2007 GSA Denver Annual Meeting (2831 October 2007)
Paper No. 208-10
Presentation Time: 8:00 AM-12:00 PM


BARTHOLOMEW, Alex, SCHRAMM, Thomas, and SCHEMM-GREGORY, Mena, Geology, S.U.N.Y. New Paltz, 1 Hawk Dr, Wooster Science Bldg, New Paltz, NY 12561, schram49@newpaltz.edu

The general timing of faunal turnover of ecological-evolutionary sub-units (EESUs) within the Middle Devonian Appalachian Basin is relatively well constrained. However the precise onset of major turnover events is still under investigation. The first appearance of distinct faunal elements of each of the EESUs is locally controlled by facies. Although, distinct faunal associations may transcend facies, barren or very sparsely fossiliferous facies provide no data.

A major faunal turnover in the Middle Devonian of eastern North America occurs between the Stony Hollow-Rogers City Fauna and the Hamilton-Traverse Fauna. This large-scale turnover has been shown to occur across most of ENA in both the Appalachian and Michigan basins, during the latest Eifelian. The first appearance of the Hamilton Fauna has long been identified as occurring in the Halihan Hill Bed of the Oatka Creek Formation, which lies above the East Berne Member (EBM) shale interval.

Recent attention has focused on investigating the precise timing of this turnover in the stratigraphically expanded interval of the EBM. Lying between the top of the Cherry Valley Mbr. and the Halihan Hill Bed in eastern New York State, the EBM is composed primarily of dark-gray to gray shale with thin siltstones and sandstones near the top, interpreted to represent the highstand and falling-stage systems tracts of the lowest 4th-order stratigraphic sequence of the Oatka Creek Formation. The fauna of this interval is very sparse, with a few beds dominated by non-diagnostic small, dysoxic-tolerant bivalves. Of specific interest in this interval is a thin (~30 cm) shell bed near the middle of the interval known as the Dave Elliot bed. This unique concentrated shell bed in the EBM provides critical insight into the interval between the Stony Hollow and Hamilton faunas in ENA. Preliminary investigations of this bed show that it displays a faunal gradient similar to that seen in the overlying Hamilton with biofacies ranging from deeper chonetid-dominated assemblages in gray siltstone to shallower spiriferid-coral bearing sandstones. Thus the biotic turnover is bracketed as occurring within the first small (5th order) cycle above the Cherry Valley Mbr.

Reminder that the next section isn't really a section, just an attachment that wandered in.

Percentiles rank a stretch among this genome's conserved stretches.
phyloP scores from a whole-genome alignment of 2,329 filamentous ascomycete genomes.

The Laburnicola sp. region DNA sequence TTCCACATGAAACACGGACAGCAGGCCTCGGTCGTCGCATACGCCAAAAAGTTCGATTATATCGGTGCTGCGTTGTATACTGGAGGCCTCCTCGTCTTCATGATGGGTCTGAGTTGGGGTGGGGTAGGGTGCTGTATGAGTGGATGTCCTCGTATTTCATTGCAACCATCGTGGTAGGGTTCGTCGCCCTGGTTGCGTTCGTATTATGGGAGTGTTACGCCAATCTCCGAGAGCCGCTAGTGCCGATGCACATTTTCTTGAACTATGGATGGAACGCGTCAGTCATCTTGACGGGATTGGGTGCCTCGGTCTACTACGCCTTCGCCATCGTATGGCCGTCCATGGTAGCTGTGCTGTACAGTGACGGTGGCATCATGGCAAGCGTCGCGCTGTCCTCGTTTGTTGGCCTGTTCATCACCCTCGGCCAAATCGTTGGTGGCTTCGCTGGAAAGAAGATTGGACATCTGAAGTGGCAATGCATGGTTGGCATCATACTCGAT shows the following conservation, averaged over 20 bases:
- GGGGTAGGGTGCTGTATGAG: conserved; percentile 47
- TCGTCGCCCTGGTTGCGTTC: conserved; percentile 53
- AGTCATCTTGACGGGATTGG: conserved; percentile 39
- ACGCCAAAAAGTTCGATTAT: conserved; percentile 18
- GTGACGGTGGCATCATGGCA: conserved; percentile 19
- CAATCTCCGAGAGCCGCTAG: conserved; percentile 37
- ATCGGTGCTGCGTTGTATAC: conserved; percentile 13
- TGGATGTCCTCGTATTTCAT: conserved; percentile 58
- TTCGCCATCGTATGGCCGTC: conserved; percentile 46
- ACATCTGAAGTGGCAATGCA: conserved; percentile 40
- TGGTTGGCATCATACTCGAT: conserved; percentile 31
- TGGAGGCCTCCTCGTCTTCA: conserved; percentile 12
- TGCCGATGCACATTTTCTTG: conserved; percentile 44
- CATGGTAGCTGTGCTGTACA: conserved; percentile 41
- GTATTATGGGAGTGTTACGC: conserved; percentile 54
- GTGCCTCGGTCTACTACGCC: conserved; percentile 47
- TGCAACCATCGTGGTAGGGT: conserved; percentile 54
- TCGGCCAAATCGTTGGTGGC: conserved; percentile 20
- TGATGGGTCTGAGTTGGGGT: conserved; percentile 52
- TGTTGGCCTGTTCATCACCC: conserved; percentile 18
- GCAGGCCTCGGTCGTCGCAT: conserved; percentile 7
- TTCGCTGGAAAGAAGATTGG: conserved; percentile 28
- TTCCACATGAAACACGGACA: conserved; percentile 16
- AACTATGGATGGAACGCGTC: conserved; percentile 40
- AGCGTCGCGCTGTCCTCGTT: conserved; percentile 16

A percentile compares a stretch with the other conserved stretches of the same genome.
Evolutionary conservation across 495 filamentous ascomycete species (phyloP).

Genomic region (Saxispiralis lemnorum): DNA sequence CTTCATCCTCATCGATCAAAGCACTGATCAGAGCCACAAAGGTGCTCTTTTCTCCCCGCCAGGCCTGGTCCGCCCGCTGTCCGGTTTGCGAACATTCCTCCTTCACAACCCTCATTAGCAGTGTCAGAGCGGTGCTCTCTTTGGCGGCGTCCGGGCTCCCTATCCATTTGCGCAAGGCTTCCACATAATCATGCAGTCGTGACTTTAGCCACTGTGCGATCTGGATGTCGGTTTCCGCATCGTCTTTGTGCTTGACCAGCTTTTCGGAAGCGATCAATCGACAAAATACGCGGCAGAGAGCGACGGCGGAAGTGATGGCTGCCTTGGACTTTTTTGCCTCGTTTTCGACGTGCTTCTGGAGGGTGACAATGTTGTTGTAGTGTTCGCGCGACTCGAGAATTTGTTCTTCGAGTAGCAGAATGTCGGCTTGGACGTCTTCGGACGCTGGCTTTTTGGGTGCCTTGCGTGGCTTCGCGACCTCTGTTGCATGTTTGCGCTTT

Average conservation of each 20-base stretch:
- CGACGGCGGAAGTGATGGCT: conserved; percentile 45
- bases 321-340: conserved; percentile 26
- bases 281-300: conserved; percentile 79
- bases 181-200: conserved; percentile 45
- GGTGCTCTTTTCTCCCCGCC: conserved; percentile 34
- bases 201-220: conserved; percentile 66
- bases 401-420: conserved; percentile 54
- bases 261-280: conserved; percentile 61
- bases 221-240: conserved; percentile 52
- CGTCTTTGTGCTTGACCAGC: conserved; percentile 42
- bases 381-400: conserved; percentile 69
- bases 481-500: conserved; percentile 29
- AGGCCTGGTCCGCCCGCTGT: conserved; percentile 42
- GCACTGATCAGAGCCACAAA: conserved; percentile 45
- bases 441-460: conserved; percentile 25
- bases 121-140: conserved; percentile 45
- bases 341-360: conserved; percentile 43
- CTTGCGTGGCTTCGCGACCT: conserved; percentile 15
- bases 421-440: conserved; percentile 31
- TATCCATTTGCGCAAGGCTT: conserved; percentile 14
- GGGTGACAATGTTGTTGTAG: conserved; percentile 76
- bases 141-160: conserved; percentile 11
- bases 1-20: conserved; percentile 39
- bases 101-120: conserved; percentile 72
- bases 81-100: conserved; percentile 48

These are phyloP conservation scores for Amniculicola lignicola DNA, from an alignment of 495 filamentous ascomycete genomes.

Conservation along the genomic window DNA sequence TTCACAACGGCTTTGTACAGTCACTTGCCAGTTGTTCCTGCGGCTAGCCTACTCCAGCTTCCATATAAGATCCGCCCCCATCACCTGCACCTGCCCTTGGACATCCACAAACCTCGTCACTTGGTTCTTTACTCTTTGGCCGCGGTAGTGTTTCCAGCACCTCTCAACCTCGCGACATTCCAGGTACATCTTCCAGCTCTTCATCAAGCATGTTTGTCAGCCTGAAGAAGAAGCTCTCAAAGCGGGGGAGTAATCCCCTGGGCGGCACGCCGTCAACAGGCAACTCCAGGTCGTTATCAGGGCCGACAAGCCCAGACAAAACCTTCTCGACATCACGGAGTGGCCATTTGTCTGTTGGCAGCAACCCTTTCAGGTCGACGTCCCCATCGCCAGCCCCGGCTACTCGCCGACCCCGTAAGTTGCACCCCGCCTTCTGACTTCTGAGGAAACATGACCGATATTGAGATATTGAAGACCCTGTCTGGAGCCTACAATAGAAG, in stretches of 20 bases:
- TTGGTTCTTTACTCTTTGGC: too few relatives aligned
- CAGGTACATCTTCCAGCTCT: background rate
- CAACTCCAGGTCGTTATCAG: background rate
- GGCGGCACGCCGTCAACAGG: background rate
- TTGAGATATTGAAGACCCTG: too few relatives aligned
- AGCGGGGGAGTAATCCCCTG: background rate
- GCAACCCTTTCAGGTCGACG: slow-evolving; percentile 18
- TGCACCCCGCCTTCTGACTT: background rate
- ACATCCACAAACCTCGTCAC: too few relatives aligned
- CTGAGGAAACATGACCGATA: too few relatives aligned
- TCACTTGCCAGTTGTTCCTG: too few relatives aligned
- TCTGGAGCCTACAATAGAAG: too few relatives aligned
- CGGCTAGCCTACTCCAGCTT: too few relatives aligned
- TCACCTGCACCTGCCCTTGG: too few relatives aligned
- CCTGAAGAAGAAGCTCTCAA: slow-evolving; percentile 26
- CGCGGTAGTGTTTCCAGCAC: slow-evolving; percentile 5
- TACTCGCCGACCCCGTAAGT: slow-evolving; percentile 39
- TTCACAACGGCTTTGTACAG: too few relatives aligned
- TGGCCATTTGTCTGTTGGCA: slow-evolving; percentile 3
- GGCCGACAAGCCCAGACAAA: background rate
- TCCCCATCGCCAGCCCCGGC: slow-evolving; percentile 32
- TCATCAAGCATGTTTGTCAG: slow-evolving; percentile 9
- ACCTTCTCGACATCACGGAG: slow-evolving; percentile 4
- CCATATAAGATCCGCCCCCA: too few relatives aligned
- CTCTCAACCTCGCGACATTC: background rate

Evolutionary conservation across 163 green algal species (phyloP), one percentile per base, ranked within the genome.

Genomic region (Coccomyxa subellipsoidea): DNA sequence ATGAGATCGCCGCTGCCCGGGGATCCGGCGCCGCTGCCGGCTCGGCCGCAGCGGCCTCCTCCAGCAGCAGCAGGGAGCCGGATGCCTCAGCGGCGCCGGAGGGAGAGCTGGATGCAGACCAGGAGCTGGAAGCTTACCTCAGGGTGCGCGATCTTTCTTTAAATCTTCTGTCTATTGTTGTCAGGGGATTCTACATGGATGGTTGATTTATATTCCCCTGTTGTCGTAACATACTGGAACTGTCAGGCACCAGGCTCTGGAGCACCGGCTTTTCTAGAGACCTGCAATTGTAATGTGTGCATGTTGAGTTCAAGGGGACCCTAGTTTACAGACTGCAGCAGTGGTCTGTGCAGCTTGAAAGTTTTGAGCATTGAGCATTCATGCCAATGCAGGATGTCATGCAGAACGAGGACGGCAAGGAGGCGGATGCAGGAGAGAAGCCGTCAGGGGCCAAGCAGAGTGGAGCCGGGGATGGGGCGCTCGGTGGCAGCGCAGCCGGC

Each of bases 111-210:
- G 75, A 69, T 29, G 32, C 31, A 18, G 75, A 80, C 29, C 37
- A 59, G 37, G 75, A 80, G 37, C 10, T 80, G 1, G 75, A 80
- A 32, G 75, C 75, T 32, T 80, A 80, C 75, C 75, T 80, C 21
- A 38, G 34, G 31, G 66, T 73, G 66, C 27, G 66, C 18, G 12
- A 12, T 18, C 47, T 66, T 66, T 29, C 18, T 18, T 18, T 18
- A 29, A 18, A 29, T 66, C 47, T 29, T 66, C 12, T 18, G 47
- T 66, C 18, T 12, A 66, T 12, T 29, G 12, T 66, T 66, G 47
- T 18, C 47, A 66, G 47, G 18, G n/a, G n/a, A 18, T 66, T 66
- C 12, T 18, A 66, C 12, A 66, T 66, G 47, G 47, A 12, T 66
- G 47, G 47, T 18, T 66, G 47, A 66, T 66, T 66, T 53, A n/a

2007 GSA Denver Annual Meeting (2831 October 2007)
General Information for this Meeting
Session No. 208--Booth# 108
Paleontology (Posters) III: Diversity, Evolution, and Turnover
Colorado Convention Center: Exhibit Hall E/F
8:00 AM-12:00 PM, Wednesday, 31 October 2007

Geological Society of America Abstracts with Programs, Vol. 39, No. 6, p. 565

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